Meanwhile I have ulterior motives for following On The Beach, Dialight, QinetiQ and DiscoverIE – an interest in companies that are similar but different (Jet2, FW Thorpe, Cohort and Solid State respectively).
Learning about listed analogues of companies we own is useful even if we do not intend to buy them. They tell us more about the industries we are invested in (holidays, lighting, defence, and electronics in the case of these shares). They might also turn out to be better investments .
Next year, I will continue investigating industries I have up to now neglected, slowly growing my circle of competence. In December, I looked at soft drinks and have packaging in my sights.
Closing an incredible year, I must doff my hat to two unheralded aspects of using and writing about SharePad.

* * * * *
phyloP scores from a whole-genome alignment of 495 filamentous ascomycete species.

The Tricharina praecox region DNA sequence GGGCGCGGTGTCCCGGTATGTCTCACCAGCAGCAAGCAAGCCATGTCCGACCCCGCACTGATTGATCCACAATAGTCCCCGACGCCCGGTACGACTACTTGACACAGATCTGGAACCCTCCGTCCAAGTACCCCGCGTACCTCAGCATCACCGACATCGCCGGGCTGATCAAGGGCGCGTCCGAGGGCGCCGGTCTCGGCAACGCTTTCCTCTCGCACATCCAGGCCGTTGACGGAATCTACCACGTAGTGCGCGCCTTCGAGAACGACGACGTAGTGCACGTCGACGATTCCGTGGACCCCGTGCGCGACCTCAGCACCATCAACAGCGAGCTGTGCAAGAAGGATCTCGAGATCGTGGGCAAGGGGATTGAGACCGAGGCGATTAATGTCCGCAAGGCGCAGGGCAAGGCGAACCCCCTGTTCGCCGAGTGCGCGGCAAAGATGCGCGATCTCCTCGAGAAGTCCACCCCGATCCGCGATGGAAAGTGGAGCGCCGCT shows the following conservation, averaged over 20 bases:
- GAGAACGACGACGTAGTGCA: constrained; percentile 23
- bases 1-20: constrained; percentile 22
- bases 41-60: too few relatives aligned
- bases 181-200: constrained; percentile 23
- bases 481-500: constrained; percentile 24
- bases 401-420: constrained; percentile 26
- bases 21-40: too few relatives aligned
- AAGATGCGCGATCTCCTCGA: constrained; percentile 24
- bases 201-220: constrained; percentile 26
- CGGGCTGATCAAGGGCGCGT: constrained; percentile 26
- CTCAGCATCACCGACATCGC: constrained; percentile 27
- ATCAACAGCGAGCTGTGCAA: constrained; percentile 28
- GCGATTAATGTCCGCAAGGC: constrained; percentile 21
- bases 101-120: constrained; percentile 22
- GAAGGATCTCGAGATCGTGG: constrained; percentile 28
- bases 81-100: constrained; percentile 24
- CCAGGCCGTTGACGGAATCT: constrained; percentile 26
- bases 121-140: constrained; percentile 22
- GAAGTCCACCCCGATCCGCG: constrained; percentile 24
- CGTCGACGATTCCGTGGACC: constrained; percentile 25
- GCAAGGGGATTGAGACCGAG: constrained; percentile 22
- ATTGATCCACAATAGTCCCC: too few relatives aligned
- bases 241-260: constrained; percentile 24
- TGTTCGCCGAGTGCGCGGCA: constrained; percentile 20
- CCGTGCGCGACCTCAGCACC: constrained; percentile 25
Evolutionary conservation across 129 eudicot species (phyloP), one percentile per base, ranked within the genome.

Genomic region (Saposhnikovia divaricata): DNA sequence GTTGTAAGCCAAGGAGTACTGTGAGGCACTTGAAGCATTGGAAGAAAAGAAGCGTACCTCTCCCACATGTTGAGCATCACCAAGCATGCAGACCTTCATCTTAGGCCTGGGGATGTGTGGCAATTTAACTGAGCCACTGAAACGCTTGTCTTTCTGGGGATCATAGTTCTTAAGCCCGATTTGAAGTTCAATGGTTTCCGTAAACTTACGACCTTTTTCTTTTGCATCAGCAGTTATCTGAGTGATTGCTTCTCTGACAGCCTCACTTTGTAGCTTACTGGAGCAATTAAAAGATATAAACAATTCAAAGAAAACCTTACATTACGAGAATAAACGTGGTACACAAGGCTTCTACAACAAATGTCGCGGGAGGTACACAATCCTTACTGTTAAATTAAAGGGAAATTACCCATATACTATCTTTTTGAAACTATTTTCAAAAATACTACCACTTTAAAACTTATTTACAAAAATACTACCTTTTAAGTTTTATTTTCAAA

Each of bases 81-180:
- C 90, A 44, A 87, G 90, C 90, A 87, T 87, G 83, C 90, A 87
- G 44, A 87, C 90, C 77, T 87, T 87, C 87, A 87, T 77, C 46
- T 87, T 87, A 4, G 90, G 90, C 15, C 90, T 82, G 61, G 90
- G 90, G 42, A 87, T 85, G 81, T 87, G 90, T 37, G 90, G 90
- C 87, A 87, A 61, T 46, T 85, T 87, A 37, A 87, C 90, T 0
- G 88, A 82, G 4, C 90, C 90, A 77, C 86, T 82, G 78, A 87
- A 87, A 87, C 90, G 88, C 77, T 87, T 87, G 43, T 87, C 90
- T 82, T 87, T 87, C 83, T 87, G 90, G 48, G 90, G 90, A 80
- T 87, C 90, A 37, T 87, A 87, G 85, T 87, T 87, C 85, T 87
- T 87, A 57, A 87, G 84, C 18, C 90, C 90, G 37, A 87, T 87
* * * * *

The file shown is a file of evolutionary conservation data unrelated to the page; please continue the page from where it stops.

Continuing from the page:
First the portfolio tracking element. I have used SharePad, and before that, ShareScope, to track my portfolios since 2000 (ish). It works so well, it does not require explaining, but I rely on it to reconcile my brokerage accounts and (very occasionally) show me how I am doing.
The second is the other users, those that read these articles and send me emails. You have encouraged, inspired and corrected me in 2020, just like previous years.
Thank you, and Happy Christmas.
Contact Richard Beddard by email: firstname.lastname@example.org or on Twitter: @RichardBeddard
*Words and phrases I look for in company announcements:
Return on capital
Return on total invested capital
This article is for educational purposes only. It is not a recommendation to buy or sell shares or other investments. Do your own research before buying or selling any investment or seek professional financial advice.